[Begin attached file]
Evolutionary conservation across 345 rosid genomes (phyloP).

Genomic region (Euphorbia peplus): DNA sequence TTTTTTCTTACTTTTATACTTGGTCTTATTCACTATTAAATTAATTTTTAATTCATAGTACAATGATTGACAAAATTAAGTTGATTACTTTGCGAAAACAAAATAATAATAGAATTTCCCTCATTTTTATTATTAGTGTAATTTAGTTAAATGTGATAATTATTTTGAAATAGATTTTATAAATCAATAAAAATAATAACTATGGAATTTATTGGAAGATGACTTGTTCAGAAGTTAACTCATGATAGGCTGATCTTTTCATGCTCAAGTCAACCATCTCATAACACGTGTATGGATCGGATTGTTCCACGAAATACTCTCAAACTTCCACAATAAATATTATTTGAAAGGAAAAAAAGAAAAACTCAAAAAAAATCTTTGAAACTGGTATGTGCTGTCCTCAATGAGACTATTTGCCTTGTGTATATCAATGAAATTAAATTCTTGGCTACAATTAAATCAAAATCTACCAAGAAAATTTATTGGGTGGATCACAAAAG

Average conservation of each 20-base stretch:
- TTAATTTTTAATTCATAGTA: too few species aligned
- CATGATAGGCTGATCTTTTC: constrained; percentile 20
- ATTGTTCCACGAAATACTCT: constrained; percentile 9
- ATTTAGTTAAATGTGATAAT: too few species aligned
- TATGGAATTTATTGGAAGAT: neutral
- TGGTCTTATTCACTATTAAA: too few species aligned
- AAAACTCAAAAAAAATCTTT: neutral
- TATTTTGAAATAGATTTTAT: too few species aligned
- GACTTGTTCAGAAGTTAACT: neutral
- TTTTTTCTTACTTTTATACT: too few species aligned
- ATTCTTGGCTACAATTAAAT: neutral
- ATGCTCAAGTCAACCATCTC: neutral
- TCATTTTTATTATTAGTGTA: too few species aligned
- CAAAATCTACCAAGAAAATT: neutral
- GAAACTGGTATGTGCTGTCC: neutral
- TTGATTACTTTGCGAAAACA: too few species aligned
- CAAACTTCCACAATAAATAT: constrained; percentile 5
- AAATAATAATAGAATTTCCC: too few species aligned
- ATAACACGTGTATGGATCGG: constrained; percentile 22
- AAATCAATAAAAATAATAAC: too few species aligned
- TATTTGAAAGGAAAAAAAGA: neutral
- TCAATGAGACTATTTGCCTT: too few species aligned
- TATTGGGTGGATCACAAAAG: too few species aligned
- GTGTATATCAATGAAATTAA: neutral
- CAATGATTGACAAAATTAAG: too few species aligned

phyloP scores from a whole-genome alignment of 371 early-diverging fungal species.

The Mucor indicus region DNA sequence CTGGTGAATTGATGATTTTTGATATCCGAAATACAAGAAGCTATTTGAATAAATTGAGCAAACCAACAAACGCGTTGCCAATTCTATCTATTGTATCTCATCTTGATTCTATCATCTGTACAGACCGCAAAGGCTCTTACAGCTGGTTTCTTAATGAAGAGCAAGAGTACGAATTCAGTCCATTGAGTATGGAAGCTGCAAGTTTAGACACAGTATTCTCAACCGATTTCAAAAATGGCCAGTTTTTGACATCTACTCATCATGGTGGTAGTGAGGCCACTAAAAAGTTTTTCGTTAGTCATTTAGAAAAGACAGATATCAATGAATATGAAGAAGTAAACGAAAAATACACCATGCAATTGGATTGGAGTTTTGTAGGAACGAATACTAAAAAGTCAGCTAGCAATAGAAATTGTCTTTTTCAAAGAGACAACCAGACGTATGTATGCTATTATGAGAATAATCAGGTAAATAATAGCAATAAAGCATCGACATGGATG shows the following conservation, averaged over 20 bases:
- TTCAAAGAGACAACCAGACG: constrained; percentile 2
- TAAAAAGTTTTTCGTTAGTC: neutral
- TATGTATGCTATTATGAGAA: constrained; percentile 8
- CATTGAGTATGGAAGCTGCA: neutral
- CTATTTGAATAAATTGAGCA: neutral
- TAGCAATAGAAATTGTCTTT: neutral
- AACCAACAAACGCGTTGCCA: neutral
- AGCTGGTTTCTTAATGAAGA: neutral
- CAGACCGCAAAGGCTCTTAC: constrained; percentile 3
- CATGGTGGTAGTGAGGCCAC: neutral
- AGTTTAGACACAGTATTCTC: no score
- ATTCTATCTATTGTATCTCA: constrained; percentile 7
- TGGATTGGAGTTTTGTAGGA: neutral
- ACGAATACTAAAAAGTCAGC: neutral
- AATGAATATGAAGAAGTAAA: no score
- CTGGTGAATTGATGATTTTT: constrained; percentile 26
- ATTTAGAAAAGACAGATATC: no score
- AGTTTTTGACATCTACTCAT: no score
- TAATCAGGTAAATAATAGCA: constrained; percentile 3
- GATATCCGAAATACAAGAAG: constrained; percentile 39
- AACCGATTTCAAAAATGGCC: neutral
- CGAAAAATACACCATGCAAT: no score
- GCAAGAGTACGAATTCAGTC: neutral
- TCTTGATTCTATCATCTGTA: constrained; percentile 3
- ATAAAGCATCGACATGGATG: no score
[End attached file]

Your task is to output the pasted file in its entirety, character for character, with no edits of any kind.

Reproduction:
Evolutionary conservation across 345 rosid genomes (phyloP).

Genomic region (Euphorbia peplus): DNA sequence TTTTTTCTTACTTTTATACTTGGTCTTATTCACTATTAAATTAATTTTTAATTCATAGTACAATGATTGACAAAATTAAGTTGATTACTTTGCGAAAACAAAATAATAATAGAATTTCCCTCATTTTTATTATTAGTGTAATTTAGTTAAATGTGATAATTATTTTGAAATAGATTTTATAAATCAATAAAAATAATAACTATGGAATTTATTGGAAGATGACTTGTTCAGAAGTTAACTCATGATAGGCTGATCTTTTCATGCTCAAGTCAACCATCTCATAACACGTGTATGGATCGGATTGTTCCACGAAATACTCTCAAACTTCCACAATAAATATTATTTGAAAGGAAAAAAAGAAAAACTCAAAAAAAATCTTTGAAACTGGTATGTGCTGTCCTCAATGAGACTATTTGCCTTGTGTATATCAATGAAATTAAATTCTTGGCTACAATTAAATCAAAATCTACCAAGAAAATTTATTGGGTGGATCACAAAAG

Average conservation of each 20-base stretch:
- TTAATTTTTAATTCATAGTA: too few species aligned
- CATGATAGGCTGATCTTTTC: constrained; percentile 20
- ATTGTTCCACGAAATACTCT: constrained; percentile 9
- ATTTAGTTAAATGTGATAAT: too few species aligned
- TATGGAATTTATTGGAAGAT: neutral
- TGGTCTTATTCACTATTAAA: too few species aligned
- AAAACTCAAAAAAAATCTTT: neutral
- TATTTTGAAATAGATTTTAT: too few species aligned
- GACTTGTTCAGAAGTTAACT: neutral
- TTTTTTCTTACTTTTATACT: too few species aligned
- ATTCTTGGCTACAATTAAAT: neutral
- ATGCTCAAGTCAACCATCTC: neutral
- TCATTTTTATTATTAGTGTA: too few species aligned
- CAAAATCTACCAAGAAAATT: neutral
- GAAACTGGTATGTGCTGTCC: neutral
- TTGATTACTTTGCGAAAACA: too few species aligned
- CAAACTTCCACAATAAATAT: constrained; percentile 5
- AAATAATAATAGAATTTCCC: too few species aligned
- ATAACACGTGTATGGATCGG: constrained; percentile 22
- AAATCAATAAAAATAATAAC: too few species aligned
- TATTTGAAAGGAAAAAAAGA: neutral
- TCAATGAGACTATTTGCCTT: too few species aligned
- TATTGGGTGGATCACAAAAG: too few species aligned
- GTGTATATCAATGAAATTAA: neutral
- CAATGATTGACAAAATTAAG: too few species aligned

phyloP scores from a whole-genome alignment of 371 early-diverging fungal species.

The Mucor indicus region DNA sequence CTGGTGAATTGATGATTTTTGATATCCGAAATACAAGAAGCTATTTGAATAAATTGAGCAAACCAACAAACGCGTTGCCAATTCTATCTATTGTATCTCATCTTGATTCTATCATCTGTACAGACCGCAAAGGCTCTTACAGCTGGTTTCTTAATGAAGAGCAAGAGTACGAATTCAGTCCATTGAGTATGGAAGCTGCAAGTTTAGACACAGTATTCTCAACCGATTTCAAAAATGGCCAGTTTTTGACATCTACTCATCATGGTGGTAGTGAGGCCACTAAAAAGTTTTTCGTTAGTCATTTAGAAAAGACAGATATCAATGAATATGAAGAAGTAAACGAAAAATACACCATGCAATTGGATTGGAGTTTTGTAGGAACGAATACTAAAAAGTCAGCTAGCAATAGAAATTGTCTTTTTCAAAGAGACAACCAGACGTATGTATGCTATTATGAGAATAATCAGGTAAATAATAGCAATAAAGCATCGACATGGATG shows the following conservation, averaged over 20 bases:
- TTCAAAGAGACAACCAGACG: constrained; percentile 2
- TAAAAAGTTTTTCGTTAGTC: neutral
- TATGTATGCTATTATGAGAA: constrained; percentile 8
- CATTGAGTATGGAAGCTGCA: neutral
- CTATTTGAATAAATTGAGCA: neutral
- TAGCAATAGAAATTGTCTTT: neutral
- AACCAACAAACGCGTTGCCA: neutral
- AGCTGGTTTCTTAATGAAGA: neutral
- CAGACCGCAAAGGCTCTTAC: constrained; percentile 3
- CATGGTGGTAGTGAGGCCAC: neutral
- AGTTTAGACACAGTATTCTC: no score
- ATTCTATCTATTGTATCTCA: constrained; percentile 7
- TGGATTGGAGTTTTGTAGGA: neutral
- ACGAATACTAAAAAGTCAGC: neutral
- AATGAATATGAAGAAGTAAA: no score
- CTGGTGAATTGATGATTTTT: constrained; percentile 26
- ATTTAGAAAAGACAGATATC: no score
- AGTTTTTGACATCTACTCAT: no score
- TAATCAGGTAAATAATAGCA: constrained; percentile 3
- GATATCCGAAATACAAGAAG: constrained; percentile 39
- AACCGATTTCAAAAATGGCC: neutral
- CGAAAAATACACCATGCAAT: no score
- GCAAGAGTACGAATTCAGTC: neutral
- TCTTGATTCTATCATCTGTA: constrained; percentile 3
- ATAAAGCATCGACATGGATG: no score